Second, utilizing the Equity Analysis Template in reframing lessons and units is extraordinarily helpful. This tool contains questions about how to not only re-frame curriculum, but also circles back to the ways of being in terms of how to honor student experience in how they learn, not just what they learn. As educators, we often view the standards and curriculum as goals in themselves…but how we get there is often where the most successful cultural competency lies. How do we design activities? What about collaboration and student choice? Are we co-constructing knowledge with our students? These are all equity-minded aspects of learning–the best practices are the culturally competent ones. Again, when we speak of racial equity in school we primarily focus on Black, Brown and Indigenous students, and that is essential. However, we must also be critical of how standardized and normalized methods of instruction harm white students, who already are often discouraged from growing their own equity mindset. For instance, the following questions from the template give me pause and help me to reframe equitable approaches for white students:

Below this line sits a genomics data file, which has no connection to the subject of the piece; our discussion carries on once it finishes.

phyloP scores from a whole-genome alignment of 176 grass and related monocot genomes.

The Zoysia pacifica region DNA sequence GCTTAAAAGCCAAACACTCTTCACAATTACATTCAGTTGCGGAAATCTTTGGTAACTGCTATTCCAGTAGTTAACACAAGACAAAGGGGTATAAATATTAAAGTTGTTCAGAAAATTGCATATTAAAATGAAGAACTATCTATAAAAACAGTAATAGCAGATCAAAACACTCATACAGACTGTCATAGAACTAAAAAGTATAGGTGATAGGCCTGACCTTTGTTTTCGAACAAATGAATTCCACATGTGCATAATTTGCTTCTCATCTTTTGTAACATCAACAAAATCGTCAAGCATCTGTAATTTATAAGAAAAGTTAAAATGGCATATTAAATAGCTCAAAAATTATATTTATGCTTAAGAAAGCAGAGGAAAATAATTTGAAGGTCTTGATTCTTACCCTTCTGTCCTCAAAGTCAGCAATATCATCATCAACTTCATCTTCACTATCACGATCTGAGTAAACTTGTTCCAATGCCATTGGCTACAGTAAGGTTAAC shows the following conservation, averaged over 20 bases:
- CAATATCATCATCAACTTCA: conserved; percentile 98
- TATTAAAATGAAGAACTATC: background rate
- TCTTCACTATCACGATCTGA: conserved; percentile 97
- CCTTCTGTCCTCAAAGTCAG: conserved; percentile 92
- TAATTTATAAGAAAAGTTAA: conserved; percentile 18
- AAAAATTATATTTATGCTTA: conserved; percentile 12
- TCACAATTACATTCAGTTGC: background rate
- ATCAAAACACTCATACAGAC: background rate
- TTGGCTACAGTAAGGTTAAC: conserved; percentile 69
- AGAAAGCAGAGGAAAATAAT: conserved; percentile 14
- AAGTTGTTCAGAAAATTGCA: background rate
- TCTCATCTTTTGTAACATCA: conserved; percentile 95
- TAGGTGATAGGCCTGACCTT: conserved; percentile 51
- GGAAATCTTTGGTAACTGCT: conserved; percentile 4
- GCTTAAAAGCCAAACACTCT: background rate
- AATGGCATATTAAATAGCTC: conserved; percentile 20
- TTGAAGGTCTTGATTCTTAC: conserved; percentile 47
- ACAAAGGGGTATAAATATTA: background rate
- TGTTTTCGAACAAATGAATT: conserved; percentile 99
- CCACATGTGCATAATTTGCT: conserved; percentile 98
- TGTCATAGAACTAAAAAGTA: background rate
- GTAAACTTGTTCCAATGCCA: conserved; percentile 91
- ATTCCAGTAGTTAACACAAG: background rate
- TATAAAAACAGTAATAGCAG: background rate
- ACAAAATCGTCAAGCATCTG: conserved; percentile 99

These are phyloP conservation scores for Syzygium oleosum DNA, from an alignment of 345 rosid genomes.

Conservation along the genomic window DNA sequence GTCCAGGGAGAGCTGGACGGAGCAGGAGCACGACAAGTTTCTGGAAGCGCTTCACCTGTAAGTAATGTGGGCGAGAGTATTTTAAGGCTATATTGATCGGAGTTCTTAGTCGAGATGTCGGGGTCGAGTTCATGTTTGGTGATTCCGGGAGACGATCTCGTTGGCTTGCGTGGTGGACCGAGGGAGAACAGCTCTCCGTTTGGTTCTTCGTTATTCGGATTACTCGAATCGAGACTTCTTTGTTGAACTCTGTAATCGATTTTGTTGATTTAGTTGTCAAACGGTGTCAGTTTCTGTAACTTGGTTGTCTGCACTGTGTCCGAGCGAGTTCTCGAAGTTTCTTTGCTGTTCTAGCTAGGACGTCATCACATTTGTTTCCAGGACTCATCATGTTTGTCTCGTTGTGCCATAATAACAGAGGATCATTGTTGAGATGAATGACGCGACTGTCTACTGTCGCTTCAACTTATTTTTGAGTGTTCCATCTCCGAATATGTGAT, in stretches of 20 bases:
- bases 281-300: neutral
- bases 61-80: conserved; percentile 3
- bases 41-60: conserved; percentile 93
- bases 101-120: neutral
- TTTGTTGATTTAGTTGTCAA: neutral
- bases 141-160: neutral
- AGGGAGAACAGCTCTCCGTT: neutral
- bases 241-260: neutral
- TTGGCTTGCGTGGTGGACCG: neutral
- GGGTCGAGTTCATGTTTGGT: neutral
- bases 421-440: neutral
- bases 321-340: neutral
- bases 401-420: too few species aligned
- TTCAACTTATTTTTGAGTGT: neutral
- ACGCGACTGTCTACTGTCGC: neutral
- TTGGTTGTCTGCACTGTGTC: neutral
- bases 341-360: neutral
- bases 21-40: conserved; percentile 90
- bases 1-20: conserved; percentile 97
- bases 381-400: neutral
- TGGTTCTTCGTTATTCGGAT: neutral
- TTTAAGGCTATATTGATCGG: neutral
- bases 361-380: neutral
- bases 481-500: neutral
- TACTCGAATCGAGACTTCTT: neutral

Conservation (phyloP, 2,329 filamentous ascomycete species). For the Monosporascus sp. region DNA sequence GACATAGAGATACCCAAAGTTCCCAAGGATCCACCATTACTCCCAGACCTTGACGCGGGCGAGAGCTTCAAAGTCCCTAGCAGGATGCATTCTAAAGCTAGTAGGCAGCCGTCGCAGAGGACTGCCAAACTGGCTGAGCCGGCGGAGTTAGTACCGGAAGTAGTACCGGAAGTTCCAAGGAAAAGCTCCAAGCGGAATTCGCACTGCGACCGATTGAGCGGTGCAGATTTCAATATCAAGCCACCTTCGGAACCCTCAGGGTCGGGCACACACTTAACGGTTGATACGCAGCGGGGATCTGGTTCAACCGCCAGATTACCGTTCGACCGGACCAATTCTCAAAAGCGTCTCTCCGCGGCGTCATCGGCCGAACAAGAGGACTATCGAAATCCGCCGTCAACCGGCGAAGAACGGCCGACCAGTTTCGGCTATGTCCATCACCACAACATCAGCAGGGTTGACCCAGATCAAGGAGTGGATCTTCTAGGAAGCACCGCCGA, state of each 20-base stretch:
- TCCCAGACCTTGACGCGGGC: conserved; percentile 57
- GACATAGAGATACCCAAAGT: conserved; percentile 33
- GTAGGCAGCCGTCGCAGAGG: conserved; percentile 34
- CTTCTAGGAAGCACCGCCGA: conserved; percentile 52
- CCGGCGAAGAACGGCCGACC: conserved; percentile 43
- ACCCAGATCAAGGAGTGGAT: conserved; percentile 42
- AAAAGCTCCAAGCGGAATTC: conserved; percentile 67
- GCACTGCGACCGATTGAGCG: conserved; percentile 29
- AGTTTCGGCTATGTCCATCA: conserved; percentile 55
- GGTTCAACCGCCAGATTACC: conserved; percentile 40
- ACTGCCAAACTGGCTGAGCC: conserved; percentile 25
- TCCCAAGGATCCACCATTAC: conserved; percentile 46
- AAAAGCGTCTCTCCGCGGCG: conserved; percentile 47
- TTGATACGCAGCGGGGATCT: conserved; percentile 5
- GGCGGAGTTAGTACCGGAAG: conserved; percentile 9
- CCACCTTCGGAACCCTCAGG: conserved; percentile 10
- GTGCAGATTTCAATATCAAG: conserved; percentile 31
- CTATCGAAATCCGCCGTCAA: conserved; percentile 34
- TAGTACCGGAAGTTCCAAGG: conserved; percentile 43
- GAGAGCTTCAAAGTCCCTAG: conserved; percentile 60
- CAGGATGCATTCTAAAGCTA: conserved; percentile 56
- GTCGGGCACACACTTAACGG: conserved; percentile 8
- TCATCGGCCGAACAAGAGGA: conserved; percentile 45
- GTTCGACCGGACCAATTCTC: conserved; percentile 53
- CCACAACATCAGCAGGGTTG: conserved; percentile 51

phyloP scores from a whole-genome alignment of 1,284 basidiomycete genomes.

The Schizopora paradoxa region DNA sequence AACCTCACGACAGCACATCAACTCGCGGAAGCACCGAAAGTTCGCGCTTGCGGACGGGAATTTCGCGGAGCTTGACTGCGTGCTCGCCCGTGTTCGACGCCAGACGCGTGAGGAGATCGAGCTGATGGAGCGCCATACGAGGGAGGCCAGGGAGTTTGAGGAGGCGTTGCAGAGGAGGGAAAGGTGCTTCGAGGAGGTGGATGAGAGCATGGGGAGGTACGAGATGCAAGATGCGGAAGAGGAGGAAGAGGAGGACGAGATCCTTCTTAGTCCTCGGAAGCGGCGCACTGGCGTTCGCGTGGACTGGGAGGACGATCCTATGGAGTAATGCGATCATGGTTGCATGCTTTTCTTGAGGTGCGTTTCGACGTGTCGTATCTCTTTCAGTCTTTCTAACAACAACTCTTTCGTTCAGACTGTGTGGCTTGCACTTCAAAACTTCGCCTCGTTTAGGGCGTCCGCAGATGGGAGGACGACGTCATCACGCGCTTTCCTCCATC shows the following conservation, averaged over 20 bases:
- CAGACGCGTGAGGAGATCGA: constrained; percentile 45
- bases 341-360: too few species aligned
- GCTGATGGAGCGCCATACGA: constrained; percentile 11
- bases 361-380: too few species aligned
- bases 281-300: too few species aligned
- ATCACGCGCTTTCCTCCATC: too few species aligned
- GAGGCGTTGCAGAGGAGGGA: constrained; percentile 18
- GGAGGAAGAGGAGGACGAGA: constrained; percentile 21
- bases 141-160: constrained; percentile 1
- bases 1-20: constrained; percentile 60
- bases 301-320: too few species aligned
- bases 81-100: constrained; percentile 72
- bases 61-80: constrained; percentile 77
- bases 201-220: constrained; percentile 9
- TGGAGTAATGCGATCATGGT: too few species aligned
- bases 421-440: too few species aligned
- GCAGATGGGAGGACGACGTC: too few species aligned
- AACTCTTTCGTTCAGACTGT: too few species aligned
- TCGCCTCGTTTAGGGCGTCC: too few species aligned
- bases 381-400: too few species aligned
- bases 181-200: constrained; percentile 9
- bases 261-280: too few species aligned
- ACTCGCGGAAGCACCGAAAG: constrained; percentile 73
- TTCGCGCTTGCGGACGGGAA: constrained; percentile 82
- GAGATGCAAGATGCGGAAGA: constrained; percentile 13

- How does this standard affirm that multiple cultures, histories, and perspectives are important for a comprehensive education? What perspectives are absent?
- What opportunities do students have for self-reflection/evaluation?
I’m from the land of Interstates 94, I-29, and let’s not forget Highway 10. I wish I’d had even one teacher in my formative years who had believed representation mattered. I wish I’d had even one teacher who took the time and care to teach me there are many ways of being. I wish I’d had even one white teacher who had shown me that being anti-racist matters even though I was surrounded only by students who were white, like me. If only one teacher had modeled that I’d make mistakes when working on my cultural competency, but those mistakes would become fewer with continual practice. If only….because if I‘d had those teachers, I would be light years ahead of where I am now in being not just a better teacher, but a better white woman. So let’s do it now, so our white students don’t have to wait as long to get what they need.